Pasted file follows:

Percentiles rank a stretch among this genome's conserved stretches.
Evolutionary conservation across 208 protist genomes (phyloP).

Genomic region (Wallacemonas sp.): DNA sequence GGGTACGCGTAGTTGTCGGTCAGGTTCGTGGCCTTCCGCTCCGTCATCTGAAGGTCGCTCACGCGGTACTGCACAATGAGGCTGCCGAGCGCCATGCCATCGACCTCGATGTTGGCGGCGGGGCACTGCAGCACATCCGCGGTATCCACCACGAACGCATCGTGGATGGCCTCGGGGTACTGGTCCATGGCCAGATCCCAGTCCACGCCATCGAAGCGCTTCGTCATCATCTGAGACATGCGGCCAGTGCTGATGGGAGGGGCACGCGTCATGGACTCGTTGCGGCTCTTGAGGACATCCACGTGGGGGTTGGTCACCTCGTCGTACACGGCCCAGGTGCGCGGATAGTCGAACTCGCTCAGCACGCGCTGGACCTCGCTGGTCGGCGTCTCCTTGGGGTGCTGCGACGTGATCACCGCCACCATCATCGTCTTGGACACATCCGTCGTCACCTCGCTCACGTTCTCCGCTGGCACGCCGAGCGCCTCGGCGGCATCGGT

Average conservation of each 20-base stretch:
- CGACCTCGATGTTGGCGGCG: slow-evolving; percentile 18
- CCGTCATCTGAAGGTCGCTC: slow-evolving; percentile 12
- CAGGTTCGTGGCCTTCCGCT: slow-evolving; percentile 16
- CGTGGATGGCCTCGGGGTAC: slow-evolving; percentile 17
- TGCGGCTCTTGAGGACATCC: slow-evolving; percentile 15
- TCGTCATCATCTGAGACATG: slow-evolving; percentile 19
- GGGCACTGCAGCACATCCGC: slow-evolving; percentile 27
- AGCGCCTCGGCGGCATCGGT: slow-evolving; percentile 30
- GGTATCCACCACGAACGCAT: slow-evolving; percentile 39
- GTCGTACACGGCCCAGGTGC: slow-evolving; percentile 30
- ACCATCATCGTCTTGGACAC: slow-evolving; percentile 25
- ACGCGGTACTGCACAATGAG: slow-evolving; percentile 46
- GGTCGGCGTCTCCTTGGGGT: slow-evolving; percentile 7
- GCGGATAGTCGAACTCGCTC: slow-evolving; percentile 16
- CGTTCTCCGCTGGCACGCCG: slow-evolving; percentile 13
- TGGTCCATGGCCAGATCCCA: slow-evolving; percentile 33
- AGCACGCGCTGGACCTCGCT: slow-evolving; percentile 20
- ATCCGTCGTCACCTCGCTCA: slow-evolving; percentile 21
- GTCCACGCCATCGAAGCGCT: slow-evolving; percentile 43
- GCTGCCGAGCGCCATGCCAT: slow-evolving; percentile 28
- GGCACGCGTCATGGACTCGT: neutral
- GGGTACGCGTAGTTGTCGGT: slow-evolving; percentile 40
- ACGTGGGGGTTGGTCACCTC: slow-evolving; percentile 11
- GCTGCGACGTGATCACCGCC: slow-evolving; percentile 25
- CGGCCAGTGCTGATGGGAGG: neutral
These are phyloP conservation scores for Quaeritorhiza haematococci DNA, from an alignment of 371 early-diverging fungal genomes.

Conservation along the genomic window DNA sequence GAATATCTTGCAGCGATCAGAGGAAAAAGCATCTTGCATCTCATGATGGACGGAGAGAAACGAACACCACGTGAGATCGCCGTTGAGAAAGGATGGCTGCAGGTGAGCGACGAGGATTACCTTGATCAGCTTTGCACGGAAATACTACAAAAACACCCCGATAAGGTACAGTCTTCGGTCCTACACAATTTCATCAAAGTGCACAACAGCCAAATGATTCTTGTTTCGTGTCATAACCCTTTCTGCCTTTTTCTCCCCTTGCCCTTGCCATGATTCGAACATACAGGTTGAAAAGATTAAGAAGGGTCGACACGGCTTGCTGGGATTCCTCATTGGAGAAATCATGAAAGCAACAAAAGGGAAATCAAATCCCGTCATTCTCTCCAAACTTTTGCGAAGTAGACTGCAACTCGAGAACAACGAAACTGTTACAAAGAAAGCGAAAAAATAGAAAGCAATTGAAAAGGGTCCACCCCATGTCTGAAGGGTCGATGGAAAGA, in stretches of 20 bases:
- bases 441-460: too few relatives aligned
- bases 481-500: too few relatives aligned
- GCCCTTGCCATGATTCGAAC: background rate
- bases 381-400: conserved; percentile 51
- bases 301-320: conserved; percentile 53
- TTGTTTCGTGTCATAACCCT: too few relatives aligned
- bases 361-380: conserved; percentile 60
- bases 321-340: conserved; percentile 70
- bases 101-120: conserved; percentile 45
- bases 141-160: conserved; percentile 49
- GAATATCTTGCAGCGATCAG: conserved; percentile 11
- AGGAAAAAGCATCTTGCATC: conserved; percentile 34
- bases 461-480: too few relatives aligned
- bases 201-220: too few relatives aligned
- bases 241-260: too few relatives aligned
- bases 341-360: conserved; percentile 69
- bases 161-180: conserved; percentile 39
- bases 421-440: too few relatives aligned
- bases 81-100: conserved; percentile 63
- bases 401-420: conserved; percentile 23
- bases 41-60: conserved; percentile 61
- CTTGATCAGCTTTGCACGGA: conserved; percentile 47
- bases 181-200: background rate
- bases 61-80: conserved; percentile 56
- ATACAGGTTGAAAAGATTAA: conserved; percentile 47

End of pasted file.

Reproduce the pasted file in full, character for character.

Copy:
Percentiles rank a stretch among this genome's conserved stretches.
Evolutionary conservation across 208 protist genomes (phyloP).

Genomic region (Wallacemonas sp.): DNA sequence GGGTACGCGTAGTTGTCGGTCAGGTTCGTGGCCTTCCGCTCCGTCATCTGAAGGTCGCTCACGCGGTACTGCACAATGAGGCTGCCGAGCGCCATGCCATCGACCTCGATGTTGGCGGCGGGGCACTGCAGCACATCCGCGGTATCCACCACGAACGCATCGTGGATGGCCTCGGGGTACTGGTCCATGGCCAGATCCCAGTCCACGCCATCGAAGCGCTTCGTCATCATCTGAGACATGCGGCCAGTGCTGATGGGAGGGGCACGCGTCATGGACTCGTTGCGGCTCTTGAGGACATCCACGTGGGGGTTGGTCACCTCGTCGTACACGGCCCAGGTGCGCGGATAGTCGAACTCGCTCAGCACGCGCTGGACCTCGCTGGTCGGCGTCTCCTTGGGGTGCTGCGACGTGATCACCGCCACCATCATCGTCTTGGACACATCCGTCGTCACCTCGCTCACGTTCTCCGCTGGCACGCCGAGCGCCTCGGCGGCATCGGT

Average conservation of each 20-base stretch:
- CGACCTCGATGTTGGCGGCG: slow-evolving; percentile 18
- CCGTCATCTGAAGGTCGCTC: slow-evolving; percentile 12
- CAGGTTCGTGGCCTTCCGCT: slow-evolving; percentile 16
- CGTGGATGGCCTCGGGGTAC: slow-evolving; percentile 17
- TGCGGCTCTTGAGGACATCC: slow-evolving; percentile 15
- TCGTCATCATCTGAGACATG: slow-evolving; percentile 19
- GGGCACTGCAGCACATCCGC: slow-evolving; percentile 27
- AGCGCCTCGGCGGCATCGGT: slow-evolving; percentile 30
- GGTATCCACCACGAACGCAT: slow-evolving; percentile 39
- GTCGTACACGGCCCAGGTGC: slow-evolving; percentile 30
- ACCATCATCGTCTTGGACAC: slow-evolving; percentile 25
- ACGCGGTACTGCACAATGAG: slow-evolving; percentile 46
- GGTCGGCGTCTCCTTGGGGT: slow-evolving; percentile 7
- GCGGATAGTCGAACTCGCTC: slow-evolving; percentile 16
- CGTTCTCCGCTGGCACGCCG: slow-evolving; percentile 13
- TGGTCCATGGCCAGATCCCA: slow-evolving; percentile 33
- AGCACGCGCTGGACCTCGCT: slow-evolving; percentile 20
- ATCCGTCGTCACCTCGCTCA: slow-evolving; percentile 21
- GTCCACGCCATCGAAGCGCT: slow-evolving; percentile 43
- GCTGCCGAGCGCCATGCCAT: slow-evolving; percentile 28
- GGCACGCGTCATGGACTCGT: neutral
- GGGTACGCGTAGTTGTCGGT: slow-evolving; percentile 40
- ACGTGGGGGTTGGTCACCTC: slow-evolving; percentile 11
- GCTGCGACGTGATCACCGCC: slow-evolving; percentile 25
- CGGCCAGTGCTGATGGGAGG: neutral
These are phyloP conservation scores for Quaeritorhiza haematococci DNA, from an alignment of 371 early-diverging fungal genomes.

Conservation along the genomic window DNA sequence GAATATCTTGCAGCGATCAGAGGAAAAAGCATCTTGCATCTCATGATGGACGGAGAGAAACGAACACCACGTGAGATCGCCGTTGAGAAAGGATGGCTGCAGGTGAGCGACGAGGATTACCTTGATCAGCTTTGCACGGAAATACTACAAAAACACCCCGATAAGGTACAGTCTTCGGTCCTACACAATTTCATCAAAGTGCACAACAGCCAAATGATTCTTGTTTCGTGTCATAACCCTTTCTGCCTTTTTCTCCCCTTGCCCTTGCCATGATTCGAACATACAGGTTGAAAAGATTAAGAAGGGTCGACACGGCTTGCTGGGATTCCTCATTGGAGAAATCATGAAAGCAACAAAAGGGAAATCAAATCCCGTCATTCTCTCCAAACTTTTGCGAAGTAGACTGCAACTCGAGAACAACGAAACTGTTACAAAGAAAGCGAAAAAATAGAAAGCAATTGAAAAGGGTCCACCCCATGTCTGAAGGGTCGATGGAAAGA, in stretches of 20 bases:
- bases 441-460: too few relatives aligned
- bases 481-500: too few relatives aligned
- GCCCTTGCCATGATTCGAAC: background rate
- bases 381-400: conserved; percentile 51
- bases 301-320: conserved; percentile 53
- TTGTTTCGTGTCATAACCCT: too few relatives aligned
- bases 361-380: conserved; percentile 60
- bases 321-340: conserved; percentile 70
- bases 101-120: conserved; percentile 45
- bases 141-160: conserved; percentile 49
- GAATATCTTGCAGCGATCAG: conserved; percentile 11
- AGGAAAAAGCATCTTGCATC: conserved; percentile 34
- bases 461-480: too few relatives aligned
- bases 201-220: too few relatives aligned
- bases 241-260: too few relatives aligned
- bases 341-360: conserved; percentile 69
- bases 161-180: conserved; percentile 39
- bases 421-440: too few relatives aligned
- bases 81-100: conserved; percentile 63
- bases 401-420: conserved; percentile 23
- bases 41-60: conserved; percentile 61
- CTTGATCAGCTTTGCACGGA: conserved; percentile 47
- bases 181-200: background rate
- bases 61-80: conserved; percentile 56
- ATACAGGTTGAAAAGATTAA: conserved; percentile 47